NewsPublic Affairs / December 12, 2017

Holiday Shopping Online? What You Need To Know About Sales Tax

Most businesses who sell online aren’t required to collect sales tax if they don’t have a physical presence in the state.sales tax, online retail, Internet sales tax, Amazon2017-12-12T00:00:00-05:00
Holiday Shopping Online? What You Need To Know About Sales Tax

Amazon started collecting sales tax in Indiana in 2014.

Amazon.com
Indiana Public Media News Stafff

If you’re shopping online for holiday gifts, you may have noticed you aren’t being charged sales tax. That’s because most businesses who sell online aren’t required to collect it if they don’t have a physical presence in the state.

Here’s what you need to know about paying sales tax for online purchases.

Most Online Sellers Don’t Collect Sales Tax – With A Big Exception

A 1992 U.S. Supreme Court decision says states can’t force online retailers to collect and remit sales tax if they have no physical connection to the state.

Amazon is a notable exception; the online distribution giant started collecting sales tax in the Hoosier state in 2014. A lawsuit that alleged the company had an unfair business advantage in the state ended in a settlement that prompted the collection.

But, third-party sellers do not collect sales tax, and Amazon reports about half of the sales on its website are from third-parties.

Consumers Are Supposed To Pay The Sales Tax Themselves

Customers who aren’t charged sales tax at the time of purchase are supposed to keep track of what they buy online and pay the appropriate sales tax when they file their taxes every year.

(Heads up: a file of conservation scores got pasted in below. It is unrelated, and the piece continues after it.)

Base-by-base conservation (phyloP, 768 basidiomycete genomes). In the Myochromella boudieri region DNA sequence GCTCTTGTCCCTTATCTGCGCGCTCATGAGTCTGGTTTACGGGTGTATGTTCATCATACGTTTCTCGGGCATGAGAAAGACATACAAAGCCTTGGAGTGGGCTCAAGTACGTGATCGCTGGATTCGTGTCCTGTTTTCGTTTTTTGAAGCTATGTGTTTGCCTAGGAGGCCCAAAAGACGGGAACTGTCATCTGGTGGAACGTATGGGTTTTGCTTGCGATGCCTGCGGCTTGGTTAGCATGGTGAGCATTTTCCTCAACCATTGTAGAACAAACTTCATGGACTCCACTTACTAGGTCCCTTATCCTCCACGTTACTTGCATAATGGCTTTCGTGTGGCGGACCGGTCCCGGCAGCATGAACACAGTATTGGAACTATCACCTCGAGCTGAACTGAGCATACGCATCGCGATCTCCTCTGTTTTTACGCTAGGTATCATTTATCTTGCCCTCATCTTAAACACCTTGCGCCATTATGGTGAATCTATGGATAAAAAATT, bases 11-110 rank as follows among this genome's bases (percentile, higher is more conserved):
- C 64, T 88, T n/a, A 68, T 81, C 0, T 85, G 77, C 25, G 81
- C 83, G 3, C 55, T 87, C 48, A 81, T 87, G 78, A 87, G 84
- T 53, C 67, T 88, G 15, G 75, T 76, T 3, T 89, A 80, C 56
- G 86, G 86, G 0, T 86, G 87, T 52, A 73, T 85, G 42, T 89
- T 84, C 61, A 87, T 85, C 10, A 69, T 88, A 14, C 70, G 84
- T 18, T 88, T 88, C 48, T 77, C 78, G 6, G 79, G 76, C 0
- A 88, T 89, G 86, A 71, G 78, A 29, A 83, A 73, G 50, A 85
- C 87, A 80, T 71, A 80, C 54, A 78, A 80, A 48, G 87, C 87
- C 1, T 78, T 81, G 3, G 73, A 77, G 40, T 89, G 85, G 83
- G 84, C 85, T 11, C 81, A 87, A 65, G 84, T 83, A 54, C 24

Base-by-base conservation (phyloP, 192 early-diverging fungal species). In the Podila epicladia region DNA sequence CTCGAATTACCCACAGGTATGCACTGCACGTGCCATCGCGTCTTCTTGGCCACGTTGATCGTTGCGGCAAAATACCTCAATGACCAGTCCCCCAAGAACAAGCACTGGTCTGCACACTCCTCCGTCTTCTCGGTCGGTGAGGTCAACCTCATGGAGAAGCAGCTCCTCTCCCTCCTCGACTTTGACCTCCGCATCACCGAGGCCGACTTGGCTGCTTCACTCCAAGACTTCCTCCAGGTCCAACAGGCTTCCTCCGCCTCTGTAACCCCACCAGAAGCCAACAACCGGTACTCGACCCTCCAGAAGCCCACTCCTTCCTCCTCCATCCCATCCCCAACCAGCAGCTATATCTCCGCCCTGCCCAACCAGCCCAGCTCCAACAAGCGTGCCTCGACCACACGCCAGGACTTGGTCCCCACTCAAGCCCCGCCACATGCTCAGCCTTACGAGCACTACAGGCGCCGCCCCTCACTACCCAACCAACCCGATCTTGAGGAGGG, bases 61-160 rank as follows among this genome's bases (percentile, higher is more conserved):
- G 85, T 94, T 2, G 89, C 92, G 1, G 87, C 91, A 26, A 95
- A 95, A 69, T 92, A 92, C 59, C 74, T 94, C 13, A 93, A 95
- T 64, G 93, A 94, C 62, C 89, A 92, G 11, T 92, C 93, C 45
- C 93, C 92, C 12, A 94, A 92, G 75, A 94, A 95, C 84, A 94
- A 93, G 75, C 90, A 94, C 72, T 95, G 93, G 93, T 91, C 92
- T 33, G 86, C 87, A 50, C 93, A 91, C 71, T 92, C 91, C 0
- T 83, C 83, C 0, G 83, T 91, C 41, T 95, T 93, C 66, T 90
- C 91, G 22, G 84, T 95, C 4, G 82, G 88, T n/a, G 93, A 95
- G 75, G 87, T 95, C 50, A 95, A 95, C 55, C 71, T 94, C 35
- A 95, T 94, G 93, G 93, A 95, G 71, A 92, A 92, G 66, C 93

But that rarely happens because most people don’t know about that requirement – or ignore it.

Indiana Is Trying To Force All Retailers To Collect Sales Tax

State lawmakers this year passed a law that directs the state to collect sales tax from online retailers who either sell at least $100,000 worth of goods in Indiana per year or make at least 200 Indiana-based transactions per year. But the legislation is essentially unenforceable unless that 1992 Supreme Court decision is overturned.

So the state filed a lawsuit to allow it to collect sales tax from all online sellers, even ones that don’t have a presence in Indiana.

It’s Not A New Fight – In Indiana Or Nationwide

Sen. Luke Kenley (R-Noblesville) authored this year’s online sales tax law. But Kenley has been fighting for this issue for years.

Other states are also challenging the 1992 Supreme Court ruling; one of those cases may be more likely to reach the Supreme Court before Indiana’s case makes it that far.

When Amazon started collecting sales tax in Indiana in 2014, the company was collecting the tax in few other states. In recent years, Amazon has expanded sales tax collection to all but five states, which have no statewide sales tax.

 

 

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